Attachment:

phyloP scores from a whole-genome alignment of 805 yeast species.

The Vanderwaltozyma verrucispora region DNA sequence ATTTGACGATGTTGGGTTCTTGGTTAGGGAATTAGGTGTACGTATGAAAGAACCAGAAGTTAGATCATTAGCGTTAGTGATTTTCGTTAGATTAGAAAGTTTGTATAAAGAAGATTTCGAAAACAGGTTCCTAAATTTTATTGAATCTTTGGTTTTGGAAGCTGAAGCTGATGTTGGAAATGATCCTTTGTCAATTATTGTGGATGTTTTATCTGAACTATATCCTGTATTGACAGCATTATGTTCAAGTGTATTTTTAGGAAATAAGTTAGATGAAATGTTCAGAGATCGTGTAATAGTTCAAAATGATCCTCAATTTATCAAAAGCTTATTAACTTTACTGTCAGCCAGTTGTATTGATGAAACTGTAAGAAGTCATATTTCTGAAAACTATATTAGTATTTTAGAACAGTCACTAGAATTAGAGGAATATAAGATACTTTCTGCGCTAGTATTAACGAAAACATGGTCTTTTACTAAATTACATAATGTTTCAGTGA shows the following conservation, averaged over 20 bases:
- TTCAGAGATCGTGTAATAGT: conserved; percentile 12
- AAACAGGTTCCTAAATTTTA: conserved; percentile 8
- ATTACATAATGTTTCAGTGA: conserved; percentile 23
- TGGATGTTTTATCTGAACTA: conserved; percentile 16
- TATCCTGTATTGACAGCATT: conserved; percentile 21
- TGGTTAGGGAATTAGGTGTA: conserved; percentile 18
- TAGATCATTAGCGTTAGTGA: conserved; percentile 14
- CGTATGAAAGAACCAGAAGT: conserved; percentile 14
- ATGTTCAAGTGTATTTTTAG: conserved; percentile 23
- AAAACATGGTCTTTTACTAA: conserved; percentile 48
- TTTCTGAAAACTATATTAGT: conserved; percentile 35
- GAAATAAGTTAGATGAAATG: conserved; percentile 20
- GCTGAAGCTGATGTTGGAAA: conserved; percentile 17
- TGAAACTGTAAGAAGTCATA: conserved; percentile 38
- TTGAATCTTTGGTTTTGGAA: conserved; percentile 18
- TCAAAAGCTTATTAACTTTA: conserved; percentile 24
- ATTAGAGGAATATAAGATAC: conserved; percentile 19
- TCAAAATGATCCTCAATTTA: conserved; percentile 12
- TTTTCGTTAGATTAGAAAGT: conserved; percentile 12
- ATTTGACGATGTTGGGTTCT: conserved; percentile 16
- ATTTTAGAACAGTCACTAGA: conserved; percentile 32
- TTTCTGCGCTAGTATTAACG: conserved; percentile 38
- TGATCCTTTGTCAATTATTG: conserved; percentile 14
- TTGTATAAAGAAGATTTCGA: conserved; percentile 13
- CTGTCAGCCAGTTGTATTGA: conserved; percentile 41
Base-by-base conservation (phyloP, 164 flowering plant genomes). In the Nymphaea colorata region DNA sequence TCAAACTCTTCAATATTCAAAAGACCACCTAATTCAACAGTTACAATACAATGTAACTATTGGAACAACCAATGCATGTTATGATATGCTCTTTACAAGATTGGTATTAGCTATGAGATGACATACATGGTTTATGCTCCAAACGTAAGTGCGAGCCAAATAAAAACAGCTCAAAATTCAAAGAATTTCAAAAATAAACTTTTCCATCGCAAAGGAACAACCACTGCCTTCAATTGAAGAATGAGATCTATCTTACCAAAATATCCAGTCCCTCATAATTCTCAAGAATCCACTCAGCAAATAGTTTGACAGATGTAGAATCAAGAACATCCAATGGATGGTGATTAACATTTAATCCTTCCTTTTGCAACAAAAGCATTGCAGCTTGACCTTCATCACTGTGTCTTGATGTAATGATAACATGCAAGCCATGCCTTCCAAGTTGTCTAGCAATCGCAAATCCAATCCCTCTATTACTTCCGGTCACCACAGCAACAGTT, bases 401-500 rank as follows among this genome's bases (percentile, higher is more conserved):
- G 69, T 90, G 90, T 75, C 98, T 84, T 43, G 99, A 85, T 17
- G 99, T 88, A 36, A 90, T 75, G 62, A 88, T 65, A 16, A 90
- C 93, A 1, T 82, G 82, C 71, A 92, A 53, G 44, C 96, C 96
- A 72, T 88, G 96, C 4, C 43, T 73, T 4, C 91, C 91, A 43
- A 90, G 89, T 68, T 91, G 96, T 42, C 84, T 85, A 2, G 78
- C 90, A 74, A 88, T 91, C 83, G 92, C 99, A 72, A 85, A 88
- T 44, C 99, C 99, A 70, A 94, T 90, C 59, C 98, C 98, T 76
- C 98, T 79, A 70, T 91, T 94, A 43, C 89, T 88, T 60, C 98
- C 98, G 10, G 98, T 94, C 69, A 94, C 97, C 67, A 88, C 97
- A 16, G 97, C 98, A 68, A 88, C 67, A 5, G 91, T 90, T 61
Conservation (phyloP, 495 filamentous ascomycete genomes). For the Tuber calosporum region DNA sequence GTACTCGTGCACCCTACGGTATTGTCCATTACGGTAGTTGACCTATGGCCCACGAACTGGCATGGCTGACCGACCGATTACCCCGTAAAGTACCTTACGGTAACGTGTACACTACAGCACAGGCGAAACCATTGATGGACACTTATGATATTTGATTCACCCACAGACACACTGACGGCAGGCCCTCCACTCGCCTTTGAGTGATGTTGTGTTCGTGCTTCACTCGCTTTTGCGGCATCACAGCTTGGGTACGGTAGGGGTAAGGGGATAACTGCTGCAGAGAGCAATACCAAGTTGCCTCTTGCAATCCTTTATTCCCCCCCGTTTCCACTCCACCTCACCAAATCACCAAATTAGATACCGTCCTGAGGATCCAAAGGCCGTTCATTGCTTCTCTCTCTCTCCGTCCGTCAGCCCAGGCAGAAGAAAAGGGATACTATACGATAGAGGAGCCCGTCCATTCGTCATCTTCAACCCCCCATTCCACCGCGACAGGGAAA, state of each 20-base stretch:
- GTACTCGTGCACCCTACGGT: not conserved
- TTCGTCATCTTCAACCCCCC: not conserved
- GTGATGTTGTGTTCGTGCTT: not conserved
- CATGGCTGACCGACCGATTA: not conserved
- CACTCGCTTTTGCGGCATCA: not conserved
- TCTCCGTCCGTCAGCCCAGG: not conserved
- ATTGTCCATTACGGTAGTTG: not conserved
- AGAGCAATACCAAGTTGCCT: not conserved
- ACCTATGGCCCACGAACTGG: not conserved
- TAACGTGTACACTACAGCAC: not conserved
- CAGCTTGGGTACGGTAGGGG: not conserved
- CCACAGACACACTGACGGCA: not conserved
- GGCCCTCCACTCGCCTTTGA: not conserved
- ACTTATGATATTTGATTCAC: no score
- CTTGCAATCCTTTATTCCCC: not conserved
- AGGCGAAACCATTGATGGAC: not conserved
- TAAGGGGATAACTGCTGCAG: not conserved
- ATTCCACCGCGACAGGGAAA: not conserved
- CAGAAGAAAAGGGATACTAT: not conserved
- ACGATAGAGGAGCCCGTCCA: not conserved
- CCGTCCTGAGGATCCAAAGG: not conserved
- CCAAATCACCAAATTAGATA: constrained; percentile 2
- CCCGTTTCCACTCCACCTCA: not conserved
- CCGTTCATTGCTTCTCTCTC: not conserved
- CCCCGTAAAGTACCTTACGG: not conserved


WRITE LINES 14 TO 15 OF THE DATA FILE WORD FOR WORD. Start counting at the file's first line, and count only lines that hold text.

- GAAATAAGTTAGATGAAATG: conserved; percentile 20
- GCTGAAGCTGATGTTGGAAA: conserved; percentile 17